So, we role played. If she wanted to make sure mom and dad were still there, she could get out of bed, tiptoe to our room and peek inside, then go right back to sleep. She’s done it every night since! That lasted a few years and now she doesn’t need to check on us anymore. Most of the time.

If your child is adopted AND has special needs, don’t forget the trauma they have gone through. Even if your child was in a loving foster home or came directly to you from birth. Losing the sounds and feeling of their birth mom’s heartbeat that they’ve only known for 10 months is traumatic.

For some tips and resources on adoption, please click here.

 

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Adoption Tips & Resources

Here are a few tips and resources:

When you first meet your baby/child give them some pictures and a blanket that smells like your family to take home with her. (We had visits first before she was permanently with us).

Keep his/her schedule the same for at least a year. For example, snack, bath, brush teeth, story & snuggles, bed. The same order every time! And only you and your husband/wife take care of all of her needs for that time. I know grandparents, aunts and uncles may want to help out, but this is the critical year for you to bond with her.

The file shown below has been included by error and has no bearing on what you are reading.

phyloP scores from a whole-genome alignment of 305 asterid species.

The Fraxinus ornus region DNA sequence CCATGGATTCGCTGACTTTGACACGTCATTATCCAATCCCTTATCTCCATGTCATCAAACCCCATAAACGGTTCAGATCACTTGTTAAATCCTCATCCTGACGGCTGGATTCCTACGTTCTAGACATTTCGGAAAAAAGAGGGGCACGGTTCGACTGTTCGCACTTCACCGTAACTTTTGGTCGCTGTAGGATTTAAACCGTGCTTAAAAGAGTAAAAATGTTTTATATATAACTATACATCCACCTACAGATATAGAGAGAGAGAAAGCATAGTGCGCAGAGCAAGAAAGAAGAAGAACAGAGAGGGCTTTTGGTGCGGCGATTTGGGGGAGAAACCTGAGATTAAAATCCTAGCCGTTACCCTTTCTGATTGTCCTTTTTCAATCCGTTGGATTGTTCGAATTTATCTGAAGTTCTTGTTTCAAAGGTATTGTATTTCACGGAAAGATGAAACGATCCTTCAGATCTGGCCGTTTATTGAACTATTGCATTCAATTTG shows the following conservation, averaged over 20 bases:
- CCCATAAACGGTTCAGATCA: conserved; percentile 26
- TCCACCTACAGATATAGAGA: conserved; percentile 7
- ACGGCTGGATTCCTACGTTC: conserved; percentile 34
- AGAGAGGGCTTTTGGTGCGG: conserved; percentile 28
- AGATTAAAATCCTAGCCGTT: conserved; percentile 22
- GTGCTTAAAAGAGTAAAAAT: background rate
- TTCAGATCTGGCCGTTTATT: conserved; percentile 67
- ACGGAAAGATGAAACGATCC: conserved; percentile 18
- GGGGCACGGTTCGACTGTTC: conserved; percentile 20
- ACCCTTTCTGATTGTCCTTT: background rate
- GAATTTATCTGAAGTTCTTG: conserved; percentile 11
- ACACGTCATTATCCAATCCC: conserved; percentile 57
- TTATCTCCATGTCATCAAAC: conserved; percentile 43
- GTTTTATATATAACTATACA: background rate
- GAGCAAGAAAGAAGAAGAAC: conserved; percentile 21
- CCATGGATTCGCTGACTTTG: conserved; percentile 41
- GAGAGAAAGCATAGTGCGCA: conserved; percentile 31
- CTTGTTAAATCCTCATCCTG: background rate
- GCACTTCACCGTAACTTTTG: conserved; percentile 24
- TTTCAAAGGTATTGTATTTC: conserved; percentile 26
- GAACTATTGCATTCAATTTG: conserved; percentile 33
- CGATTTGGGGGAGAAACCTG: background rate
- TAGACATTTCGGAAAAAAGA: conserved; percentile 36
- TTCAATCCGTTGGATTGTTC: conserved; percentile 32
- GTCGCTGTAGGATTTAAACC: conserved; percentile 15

Make a Lifebook together! This photo book starts from the day he/she was born. Not when they first came to be a part of your family! Their story starts from birth. Check out this website & book written by Beth O’Malley.

Visit her foster family a few weeks after she’s settled in. That way she can see that it was a decision that everyone made together, and that the foster family is still alive and well.

If she is a little older but still drinking a bottle, let her have it a little while longer. You want to keep things as consistent as possible.

Be open about it. We tell GG all the time that she must have gotten her beautiful eyes from her birth mom or dad. Or we talk about her birth (the things we do know about it) and what it must have been like. We talk about how she is blessed with 3 moms – a birth mom, a foster mom and a forever mom. (And dad’s too). That’s a lot of people who love her. We write letters to her birth mom when she wants to. There are no secrets. (We do however keep any details she isn’t old enough to understand yet).We talk a lot about how blessed we are to have her in our lives.

Here are some good books to read:

The Connected Child 

Adopting the Hurt Child

Parenting the Hurt Child

Toddler Adoption

These are a few of the books that I still remember. It has been a while since I’ve read anything on Adoption and I’m sure there are many more that I’ve forgotten and have never read. A search in amazon will give you a lot of options to choose from but also check out Parent Books! They have every book on every topic of parenting. They are a store based out of Toronto but you can purchase their books online.

If you have any other questions or concerns, feel free to send me an email!